When the corner of my favorite wooden picture frame broke apart during a move, I pondered the ways I could fix it elegantly, preferably with a thin and quick-setting adhesive.
would be sloppy on the finely crafted joint and slow to set. In typical carpentry, a joint can be held together to dry with a bracket or brace. Obviously I didn't want to drill holes into my frame. I imagined using clamps to hold it together, but worried the glue would squeeze out and mar the finish, and I didn't have clamps that big.
Garden variety super glue would work, but still it takes time to set and cure.
is a product I've used before. It's very strong and effective, but it foams up and is also slow to cure -- not a good fit for this project.
Finally I asked some carpenter friends of mine for suggestions and they all recommended 2P-10 from FastCap
. Bingo! For my treasured frame, which was a gift from an old friend, I needed an adhesive just
The quality that sets 2P-10 apart from its adhesive cousins is the very fast setting time. It takes 10 seconds to set and 30 seconds to fully cure. In fact, you had better be careful where you put it. As a reviewer wrote on expert carpenter Gary Katz's website
, don't use your pencil to move the glue around and then stick the pencil behind your ear. You can imagine the consequences of that!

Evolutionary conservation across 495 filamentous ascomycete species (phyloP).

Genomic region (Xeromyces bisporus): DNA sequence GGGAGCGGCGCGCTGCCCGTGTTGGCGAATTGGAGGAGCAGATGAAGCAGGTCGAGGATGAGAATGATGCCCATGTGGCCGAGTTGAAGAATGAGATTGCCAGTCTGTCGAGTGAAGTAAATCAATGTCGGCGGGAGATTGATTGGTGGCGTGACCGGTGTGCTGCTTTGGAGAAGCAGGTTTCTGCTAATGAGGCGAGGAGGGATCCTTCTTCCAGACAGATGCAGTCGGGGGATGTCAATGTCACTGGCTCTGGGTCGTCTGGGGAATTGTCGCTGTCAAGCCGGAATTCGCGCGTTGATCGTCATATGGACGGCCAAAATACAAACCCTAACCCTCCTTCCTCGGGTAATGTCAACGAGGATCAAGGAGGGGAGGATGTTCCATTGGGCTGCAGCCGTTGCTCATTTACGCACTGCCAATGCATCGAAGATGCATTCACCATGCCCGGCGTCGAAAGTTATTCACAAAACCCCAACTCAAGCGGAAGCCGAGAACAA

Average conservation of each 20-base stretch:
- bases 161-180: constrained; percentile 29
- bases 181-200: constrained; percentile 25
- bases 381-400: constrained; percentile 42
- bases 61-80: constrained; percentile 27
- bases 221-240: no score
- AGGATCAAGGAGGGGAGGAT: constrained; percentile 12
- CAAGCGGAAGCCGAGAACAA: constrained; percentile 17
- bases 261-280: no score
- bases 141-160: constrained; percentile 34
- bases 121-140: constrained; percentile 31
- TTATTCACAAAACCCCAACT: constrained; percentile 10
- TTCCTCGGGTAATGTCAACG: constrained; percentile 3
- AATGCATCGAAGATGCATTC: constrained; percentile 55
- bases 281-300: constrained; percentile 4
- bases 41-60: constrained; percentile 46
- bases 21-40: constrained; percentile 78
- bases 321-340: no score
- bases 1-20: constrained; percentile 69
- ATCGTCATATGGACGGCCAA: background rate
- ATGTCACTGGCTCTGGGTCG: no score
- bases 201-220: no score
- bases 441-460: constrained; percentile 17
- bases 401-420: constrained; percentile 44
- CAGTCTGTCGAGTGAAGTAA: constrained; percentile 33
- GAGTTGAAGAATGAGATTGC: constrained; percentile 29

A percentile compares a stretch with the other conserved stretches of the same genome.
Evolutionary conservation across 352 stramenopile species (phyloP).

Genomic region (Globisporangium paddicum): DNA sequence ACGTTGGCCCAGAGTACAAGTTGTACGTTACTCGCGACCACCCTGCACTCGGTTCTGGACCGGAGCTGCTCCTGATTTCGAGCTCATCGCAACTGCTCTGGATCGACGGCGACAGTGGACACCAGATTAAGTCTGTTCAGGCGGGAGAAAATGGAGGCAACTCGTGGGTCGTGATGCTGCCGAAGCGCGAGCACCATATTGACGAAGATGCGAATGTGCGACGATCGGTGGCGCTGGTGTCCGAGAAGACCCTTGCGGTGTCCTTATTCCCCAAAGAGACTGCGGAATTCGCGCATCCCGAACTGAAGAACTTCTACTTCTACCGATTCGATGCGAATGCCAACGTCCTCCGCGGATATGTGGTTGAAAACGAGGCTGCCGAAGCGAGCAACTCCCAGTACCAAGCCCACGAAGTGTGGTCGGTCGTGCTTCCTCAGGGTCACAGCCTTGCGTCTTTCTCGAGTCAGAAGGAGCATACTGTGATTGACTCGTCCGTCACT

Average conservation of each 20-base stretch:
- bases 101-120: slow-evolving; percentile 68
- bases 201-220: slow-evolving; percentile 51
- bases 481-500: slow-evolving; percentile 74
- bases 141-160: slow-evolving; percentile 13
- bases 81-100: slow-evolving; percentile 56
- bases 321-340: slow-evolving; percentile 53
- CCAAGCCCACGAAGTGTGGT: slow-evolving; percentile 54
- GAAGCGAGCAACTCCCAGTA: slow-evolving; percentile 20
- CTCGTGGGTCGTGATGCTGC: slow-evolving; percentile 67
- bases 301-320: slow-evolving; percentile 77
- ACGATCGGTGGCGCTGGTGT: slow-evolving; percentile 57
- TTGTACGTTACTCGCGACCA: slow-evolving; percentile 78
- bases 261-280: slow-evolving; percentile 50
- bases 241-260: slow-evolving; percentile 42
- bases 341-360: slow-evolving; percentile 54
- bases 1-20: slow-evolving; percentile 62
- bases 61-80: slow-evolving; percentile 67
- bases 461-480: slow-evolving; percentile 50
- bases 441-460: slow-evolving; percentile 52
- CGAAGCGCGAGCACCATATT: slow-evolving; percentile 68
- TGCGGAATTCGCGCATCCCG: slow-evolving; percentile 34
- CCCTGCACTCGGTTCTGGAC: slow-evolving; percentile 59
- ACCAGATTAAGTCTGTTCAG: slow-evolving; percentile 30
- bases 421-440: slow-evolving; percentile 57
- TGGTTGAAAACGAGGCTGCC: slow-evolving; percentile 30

FastCap's 2P-10 is a two-part system. You use both an adhesive in a squeeze bottle and an activator in an aerosol can. It comes in three densities: thin for smoother surfaces like Melamine; thick for raw wood; and a gel for heavier projects. The nice thing about the gel is that it won't run easily on vertical applications.
The once-broken corner of my treasured photo frame, looking as good as new. Photo: Kathy Price-Robinson
The thin version of 2P-10 was fine for me. I squeezed a tiny amount of the adhesive onto one mitered corner of my frame, and then sprayed the activator carefully onto the other corner. I gently and painstakingly pressed the corner back together. I'd been warned that if I got careless and pressed the edges together in a sloppy manner, it would be almost impossible to separate them after a few seconds. I did a perfect job.
2P-10 shines when used for gluing together lengths of molding or mitered corners. I've heard carpenters rave about how easy the product has made attaching the small pieces of molding around window trim, called returns. Small wood trim pieces are notoriously difficult to handle as they are too small to drive a nail into. A super adhesive like this creates a bond nearly impossible to detach.
If you're using prefinished moldings (which will not be painted after you attach them together), you might be concerned about the glue showing in the gap. That's where the FastCap Colorant Kit
comes in handy. You can mix various colors together to achieve the right shade, then add it to the adhesive.
FastCap's 2P-10 is not cheap, but it's worth it. A 10-oz. bottle of adhesive runs about $30 and a 12-oz. can of activator runs about $15. A kit with a smaller adhesive is $20. The color kit is $50. I know this sounds funny, but I'm actually looking forward to the next thing that breaks so I can do it all over again.